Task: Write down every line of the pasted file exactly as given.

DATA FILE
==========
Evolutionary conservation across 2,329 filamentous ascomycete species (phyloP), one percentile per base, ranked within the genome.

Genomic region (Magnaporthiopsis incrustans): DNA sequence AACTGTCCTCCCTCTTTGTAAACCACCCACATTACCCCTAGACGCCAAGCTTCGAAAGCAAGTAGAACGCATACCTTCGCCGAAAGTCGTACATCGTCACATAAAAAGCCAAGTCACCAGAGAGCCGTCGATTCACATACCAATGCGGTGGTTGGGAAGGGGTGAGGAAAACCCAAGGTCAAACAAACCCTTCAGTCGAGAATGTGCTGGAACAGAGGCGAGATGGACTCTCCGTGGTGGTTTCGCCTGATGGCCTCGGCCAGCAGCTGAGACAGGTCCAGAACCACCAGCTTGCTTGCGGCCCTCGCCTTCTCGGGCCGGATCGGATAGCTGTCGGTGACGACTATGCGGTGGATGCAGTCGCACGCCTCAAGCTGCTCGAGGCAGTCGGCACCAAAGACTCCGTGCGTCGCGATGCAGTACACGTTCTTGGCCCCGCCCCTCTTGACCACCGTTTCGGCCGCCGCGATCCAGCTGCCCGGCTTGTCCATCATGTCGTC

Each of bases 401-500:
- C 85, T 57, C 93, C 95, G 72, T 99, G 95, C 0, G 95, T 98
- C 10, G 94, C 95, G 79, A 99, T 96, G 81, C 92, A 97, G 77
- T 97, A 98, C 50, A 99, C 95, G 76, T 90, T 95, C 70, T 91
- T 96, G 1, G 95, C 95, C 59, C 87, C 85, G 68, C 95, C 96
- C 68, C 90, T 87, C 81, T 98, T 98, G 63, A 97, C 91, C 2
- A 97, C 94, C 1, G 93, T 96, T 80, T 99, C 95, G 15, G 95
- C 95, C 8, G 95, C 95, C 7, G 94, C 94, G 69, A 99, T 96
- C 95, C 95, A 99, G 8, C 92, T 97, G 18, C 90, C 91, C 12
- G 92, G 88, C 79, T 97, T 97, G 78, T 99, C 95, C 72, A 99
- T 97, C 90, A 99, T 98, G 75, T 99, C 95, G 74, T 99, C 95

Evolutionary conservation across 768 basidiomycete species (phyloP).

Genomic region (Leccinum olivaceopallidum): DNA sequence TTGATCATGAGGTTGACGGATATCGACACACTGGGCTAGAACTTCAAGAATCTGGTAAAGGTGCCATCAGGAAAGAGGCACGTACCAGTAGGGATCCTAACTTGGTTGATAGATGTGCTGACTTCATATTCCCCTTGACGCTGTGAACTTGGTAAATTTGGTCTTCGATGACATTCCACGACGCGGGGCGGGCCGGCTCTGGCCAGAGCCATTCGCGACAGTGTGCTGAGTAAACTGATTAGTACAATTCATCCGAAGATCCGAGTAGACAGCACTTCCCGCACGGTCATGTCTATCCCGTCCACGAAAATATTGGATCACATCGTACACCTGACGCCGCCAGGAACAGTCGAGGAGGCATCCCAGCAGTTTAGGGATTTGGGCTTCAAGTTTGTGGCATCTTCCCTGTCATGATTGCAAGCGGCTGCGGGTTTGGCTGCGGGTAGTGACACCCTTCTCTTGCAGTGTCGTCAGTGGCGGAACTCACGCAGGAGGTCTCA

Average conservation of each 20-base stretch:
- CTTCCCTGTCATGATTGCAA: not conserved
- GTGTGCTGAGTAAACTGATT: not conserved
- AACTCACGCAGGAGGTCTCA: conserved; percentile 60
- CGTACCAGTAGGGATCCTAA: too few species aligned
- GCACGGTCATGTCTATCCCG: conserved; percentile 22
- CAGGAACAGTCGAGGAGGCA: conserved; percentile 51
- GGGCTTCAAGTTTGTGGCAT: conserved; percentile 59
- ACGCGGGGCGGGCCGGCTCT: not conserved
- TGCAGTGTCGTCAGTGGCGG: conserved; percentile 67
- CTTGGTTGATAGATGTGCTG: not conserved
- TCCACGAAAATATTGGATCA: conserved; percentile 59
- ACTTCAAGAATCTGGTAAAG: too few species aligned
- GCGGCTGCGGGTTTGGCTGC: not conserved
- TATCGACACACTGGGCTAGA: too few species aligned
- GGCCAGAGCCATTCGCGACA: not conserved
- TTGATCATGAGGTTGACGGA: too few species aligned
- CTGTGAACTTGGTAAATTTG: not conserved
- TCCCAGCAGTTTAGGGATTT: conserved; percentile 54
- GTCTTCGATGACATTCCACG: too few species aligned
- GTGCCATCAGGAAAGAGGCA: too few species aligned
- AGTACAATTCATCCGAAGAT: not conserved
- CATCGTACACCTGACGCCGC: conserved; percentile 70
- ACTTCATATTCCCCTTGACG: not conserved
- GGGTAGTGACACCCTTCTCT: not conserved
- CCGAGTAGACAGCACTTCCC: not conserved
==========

Evolutionary conservation across 2,329 filamentous ascomycete species (phyloP), one percentile per base, ranked within the genome.

Genomic region (Magnaporthiopsis incrustans): DNA sequence AACTGTCCTCCCTCTTTGTAAACCACCCACATTACCCCTAGACGCCAAGCTTCGAAAGCAAGTAGAACGCATACCTTCGCCGAAAGTCGTACATCGTCACATAAAAAGCCAAGTCACCAGAGAGCCGTCGATTCACATACCAATGCGGTGGTTGGGAAGGGGTGAGGAAAACCCAAGGTCAAACAAACCCTTCAGTCGAGAATGTGCTGGAACAGAGGCGAGATGGACTCTCCGTGGTGGTTTCGCCTGATGGCCTCGGCCAGCAGCTGAGACAGGTCCAGAACCACCAGCTTGCTTGCGGCCCTCGCCTTCTCGGGCCGGATCGGATAGCTGTCGGTGACGACTATGCGGTGGATGCAGTCGCACGCCTCAAGCTGCTCGAGGCAGTCGGCACCAAAGACTCCGTGCGTCGCGATGCAGTACACGTTCTTGGCCCCGCCCCTCTTGACCACCGTTTCGGCCGCCGCGATCCAGCTGCCCGGCTTGTCCATCATGTCGTC

Each of bases 401-500:
- C 85, T 57, C 93, C 95, G 72, T 99, G 95, C 0, G 95, T 98
- C 10, G 94, C 95, G 79, A 99, T 96, G 81, C 92, A 97, G 77
- T 97, A 98, C 50, A 99, C 95, G 76, T 90, T 95, C 70, T 91
- T 96, G 1, G 95, C 95, C 59, C 87, C 85, G 68, C 95, C 96
- C 68, C 90, T 87, C 81, T 98, T 98, G 63, A 97, C 91, C 2
- A 97, C 94, C 1, G 93, T 96, T 80, T 99, C 95, G 15, G 95
- C 95, C 8, G 95, C 95, C 7, G 94, C 94, G 69, A 99, T 96
- C 95, C 95, A 99, G 8, C 92, T 97, G 18, C 90, C 91, C 12
- G 92, G 88, C 79, T 97, T 97, G 78, T 99, C 95, C 72, A 99
- T 97, C 90, A 99, T 98, G 75, T 99, C 95, G 74, T 99, C 95

Evolutionary conservation across 768 basidiomycete species (phyloP).

Genomic region (Leccinum olivaceopallidum): DNA sequence TTGATCATGAGGTTGACGGATATCGACACACTGGGCTAGAACTTCAAGAATCTGGTAAAGGTGCCATCAGGAAAGAGGCACGTACCAGTAGGGATCCTAACTTGGTTGATAGATGTGCTGACTTCATATTCCCCTTGACGCTGTGAACTTGGTAAATTTGGTCTTCGATGACATTCCACGACGCGGGGCGGGCCGGCTCTGGCCAGAGCCATTCGCGACAGTGTGCTGAGTAAACTGATTAGTACAATTCATCCGAAGATCCGAGTAGACAGCACTTCCCGCACGGTCATGTCTATCCCGTCCACGAAAATATTGGATCACATCGTACACCTGACGCCGCCAGGAACAGTCGAGGAGGCATCCCAGCAGTTTAGGGATTTGGGCTTCAAGTTTGTGGCATCTTCCCTGTCATGATTGCAAGCGGCTGCGGGTTTGGCTGCGGGTAGTGACACCCTTCTCTTGCAGTGTCGTCAGTGGCGGAACTCACGCAGGAGGTCTCA

Average conservation of each 20-base stretch:
- CTTCCCTGTCATGATTGCAA: not conserved
- GTGTGCTGAGTAAACTGATT: not conserved
- AACTCACGCAGGAGGTCTCA: conserved; percentile 60
- CGTACCAGTAGGGATCCTAA: too few species aligned
- GCACGGTCATGTCTATCCCG: conserved; percentile 22
- CAGGAACAGTCGAGGAGGCA: conserved; percentile 51
- GGGCTTCAAGTTTGTGGCAT: conserved; percentile 59
- ACGCGGGGCGGGCCGGCTCT: not conserved
- TGCAGTGTCGTCAGTGGCGG: conserved; percentile 67
- CTTGGTTGATAGATGTGCTG: not conserved
- TCCACGAAAATATTGGATCA: conserved; percentile 59
- ACTTCAAGAATCTGGTAAAG: too few species aligned
- GCGGCTGCGGGTTTGGCTGC: not conserved
- TATCGACACACTGGGCTAGA: too few species aligned
- GGCCAGAGCCATTCGCGACA: not conserved
- TTGATCATGAGGTTGACGGA: too few species aligned
- CTGTGAACTTGGTAAATTTG: not conserved
- TCCCAGCAGTTTAGGGATTT: conserved; percentile 54
- GTCTTCGATGACATTCCACG: too few species aligned
- GTGCCATCAGGAAAGAGGCA: too few species aligned
- AGTACAATTCATCCGAAGAT: not conserved
- CATCGTACACCTGACGCCGC: conserved; percentile 70
- ACTTCATATTCCCCTTGACG: not conserved
- GGGTAGTGACACCCTTCTCT: not conserved
- CCGAGTAGACAGCACTTCCC: not conserved